Tag Archives: Elections

538: Dems have 75% chance to win House majority

Nate Silver has his model up for projecting control of the House of Representatives after the mid-term election: Democrats have a 75% chance to win a majority of seats. Those are odds you’d rather have than not, but not as strong as you’d instinctively feel.

Republicans retaining control at a 25% chance would not even be an upset — run the mid-term elections, hit the reset switch, and re-run them again three more times and Democrats come out on top 3-of-4 times, Republicans 1-in-4. If I’m not mistaken, Hillary Clinton had something like a 75% chance to win in 2016 and look how that turned out.

This stuff isn’t nearly as simplistic as averaging public polls, these models are very complex that adhere to strict scientific methodology. If you like that sort of thing, go check out the details of the model.

Trump’s vote fraud commission found nothing

ProPublica with the dirt:

In January, when Trump abruptly dissolved the commission, he claimed that it had “substantial evidence of voter fraud” and that the commission’s “initial findings” would be turned over to the Department of Homeland Security. But the documents released today show there was nothing to support these claims. [..] The draft report included a prewritten section called “Evidence of Election Integrity and Voter Fraud Issues.” The section, with few exceptions, wound up almost entirely blank.

The Bush administration ran on the supposed existence of systemic vote fraud, and once in power, thoroughly investigated the issue for nearly half a decade only to come up as blank as the Trump commission report did:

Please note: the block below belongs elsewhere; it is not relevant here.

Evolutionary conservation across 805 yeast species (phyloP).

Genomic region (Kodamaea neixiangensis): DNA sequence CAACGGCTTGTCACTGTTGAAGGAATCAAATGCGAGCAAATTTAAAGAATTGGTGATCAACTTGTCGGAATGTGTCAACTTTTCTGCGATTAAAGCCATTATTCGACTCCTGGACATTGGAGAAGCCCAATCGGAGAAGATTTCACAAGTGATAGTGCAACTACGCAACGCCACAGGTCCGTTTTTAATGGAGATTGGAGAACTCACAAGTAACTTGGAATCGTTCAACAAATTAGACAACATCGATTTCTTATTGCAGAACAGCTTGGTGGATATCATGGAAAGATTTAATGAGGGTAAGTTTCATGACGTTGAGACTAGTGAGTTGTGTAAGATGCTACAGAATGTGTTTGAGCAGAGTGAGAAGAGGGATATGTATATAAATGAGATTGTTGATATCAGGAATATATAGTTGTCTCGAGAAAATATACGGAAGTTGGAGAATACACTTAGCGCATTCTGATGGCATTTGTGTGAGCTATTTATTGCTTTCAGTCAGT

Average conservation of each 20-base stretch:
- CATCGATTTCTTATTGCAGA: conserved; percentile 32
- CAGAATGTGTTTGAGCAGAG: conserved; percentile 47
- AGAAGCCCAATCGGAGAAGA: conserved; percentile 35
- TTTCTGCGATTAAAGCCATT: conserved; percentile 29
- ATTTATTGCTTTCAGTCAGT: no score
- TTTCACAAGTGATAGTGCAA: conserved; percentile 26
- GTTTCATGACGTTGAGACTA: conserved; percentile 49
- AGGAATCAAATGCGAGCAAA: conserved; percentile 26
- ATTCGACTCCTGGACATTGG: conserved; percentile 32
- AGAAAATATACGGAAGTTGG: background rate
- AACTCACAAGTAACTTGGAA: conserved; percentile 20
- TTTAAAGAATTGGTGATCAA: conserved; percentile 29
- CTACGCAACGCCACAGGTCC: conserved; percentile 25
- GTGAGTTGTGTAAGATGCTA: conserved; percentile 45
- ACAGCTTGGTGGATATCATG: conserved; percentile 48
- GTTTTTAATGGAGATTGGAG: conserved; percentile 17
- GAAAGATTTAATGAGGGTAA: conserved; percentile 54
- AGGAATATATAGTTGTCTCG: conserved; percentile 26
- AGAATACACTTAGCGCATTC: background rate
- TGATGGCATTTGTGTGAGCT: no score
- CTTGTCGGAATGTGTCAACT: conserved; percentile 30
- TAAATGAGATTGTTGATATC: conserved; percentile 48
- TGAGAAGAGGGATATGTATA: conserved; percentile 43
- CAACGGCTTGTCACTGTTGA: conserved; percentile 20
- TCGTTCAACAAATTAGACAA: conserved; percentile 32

Five years after the Bush administration began a crackdown on voter fraud, the Justice Department has turned up virtually no evidence of any organized effort to skew federal elections, according to court records and interviews.

In other completely unrelated news, Republicans recently voted down legislation in the Senate that would have increased spending on election security by $250 million for the 2018 mid-term election. Nothing to see here. Move along.

Hillary Clinton will win tonight, here’s why

2016 US Presidential Election predictionIf you just want my prediction, here it is:

Hillary Clinton: 322 electoral votes
Donald Trump: 216 electoral votes

If you’d like to know why, then there’s four things you need to know about polling right now:

1. National polls don’t matter. They’ve never mattered and the media should stop using them. US Presidential elections are decided by state votes, whoever wins the most electoral votes – each state has at least 1 and the number is based roughly on population – wins the Presidency.

Hillary Clinton will easily win California and its 55 electoral votes. That number – 55– comes from the total number of Representatives and Senators the state has, with the former being based on population determined by the most recent census. California has the most EVs because it has the largest population, while North Dakota has 3 EVs because hardly anybody (by comparison) lives there.

It takes 270 EVs to win the election.

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Thoughts on the VP debate

Profile pictures of Time Kaine and Mike Pence, October 2016.

My hot take on who won the Pence vs. Kaine debate is that Tim Kaine won simply because he did his job being a proxy debater for Hillary Clinton. Mike Pence lost because he pretty successfully pitched the 2016 Republican Party agenda — a good bit of which his running mate doesn’t support — instead of being a proxy for Donald Trump.

Pence did exactly what he knows how to do: argue for himself.

Had this been Pence vs Kaine for a Senate seat, Pence wins because of that. But it’s not. Pence did zero damage to Hillary Clinton and Kaine, by repeating a lot of the unpopular and contradictory things Trump has said, reminded people they aren’t voting for Mike Pence, they’re voting for Trump. And Pence just didn’t want to do that.

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Scalia’s death puts the GOP in a real bind

Supreme Court justice Antonin Scalia

Supreme Court justice Antonin Scalia